5. One of the gifts that we did not lose among the many forfeited preternatural gifts was the desire to posess what is good, honorable, trustworthy, true, beautiful, lovely and worthy of praise. This was an act of mercy, to ensure that we be directed toward transcendence; and the path that this pursuit takes manifests itself in ways as unique as man himself, and is seldom able to be expressed or discerned with words or logic. As far as the east is from the west are God's ways from our ways; and He who designed the ear hears even what the heart says. Thank God that we are not the arbiters of each other's lives. None of us would make it.

  6. I too listen a great deal to composers such as Bach, Beethoven, Mozart, and Haydn, who all wrote beautiful settings of the Mass texts and, in Haydn's case, the Bible itself. I find myself moved by such music, in its beauty and in its sublimity, but, more relevantly, in its humanity. All of the love possessed by all religious people who have ever lived has been human. Where men and women have seen the image and the beauty of god, there has been, in reality, only the love of human beings acting from their own benevolence, and we should be proud of that. Perhaps the true rendering of the phrase should be thus: caritas deus est.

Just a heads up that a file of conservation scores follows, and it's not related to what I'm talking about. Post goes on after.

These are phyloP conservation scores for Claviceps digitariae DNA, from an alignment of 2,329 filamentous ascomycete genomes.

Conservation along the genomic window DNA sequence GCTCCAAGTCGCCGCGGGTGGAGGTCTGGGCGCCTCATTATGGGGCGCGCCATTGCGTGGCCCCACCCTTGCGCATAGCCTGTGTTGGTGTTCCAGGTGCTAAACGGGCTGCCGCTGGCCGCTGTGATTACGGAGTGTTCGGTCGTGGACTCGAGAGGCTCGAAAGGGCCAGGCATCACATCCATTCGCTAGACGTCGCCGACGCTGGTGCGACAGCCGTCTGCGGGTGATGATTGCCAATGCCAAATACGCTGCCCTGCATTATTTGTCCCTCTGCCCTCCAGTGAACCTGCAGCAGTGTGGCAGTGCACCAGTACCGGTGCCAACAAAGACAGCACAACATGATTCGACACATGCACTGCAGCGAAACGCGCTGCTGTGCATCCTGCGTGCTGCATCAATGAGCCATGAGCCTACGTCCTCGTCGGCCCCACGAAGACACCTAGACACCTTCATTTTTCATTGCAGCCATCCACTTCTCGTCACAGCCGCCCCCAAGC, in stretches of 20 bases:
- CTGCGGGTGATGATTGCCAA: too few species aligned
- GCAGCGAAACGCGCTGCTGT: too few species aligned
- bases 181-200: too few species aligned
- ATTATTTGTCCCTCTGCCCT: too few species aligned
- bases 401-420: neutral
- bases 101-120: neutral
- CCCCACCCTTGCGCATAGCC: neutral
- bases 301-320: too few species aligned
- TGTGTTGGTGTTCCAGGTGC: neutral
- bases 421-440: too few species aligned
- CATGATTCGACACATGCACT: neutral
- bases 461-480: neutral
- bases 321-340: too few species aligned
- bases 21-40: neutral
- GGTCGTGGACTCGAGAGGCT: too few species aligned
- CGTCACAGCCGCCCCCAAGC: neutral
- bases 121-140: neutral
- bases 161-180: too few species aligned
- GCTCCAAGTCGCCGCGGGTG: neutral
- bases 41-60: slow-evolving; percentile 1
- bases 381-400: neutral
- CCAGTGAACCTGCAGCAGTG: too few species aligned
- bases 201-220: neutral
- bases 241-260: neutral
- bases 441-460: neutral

7. By way of beauty indeed.

  8. The Mona Lisa is a great painting regardless of which museum it's in - or no museum at all. Religion may inspire as a prevailing mythology, but Christian myths are pretty pathetic compared to what the ancient Greek cooked up.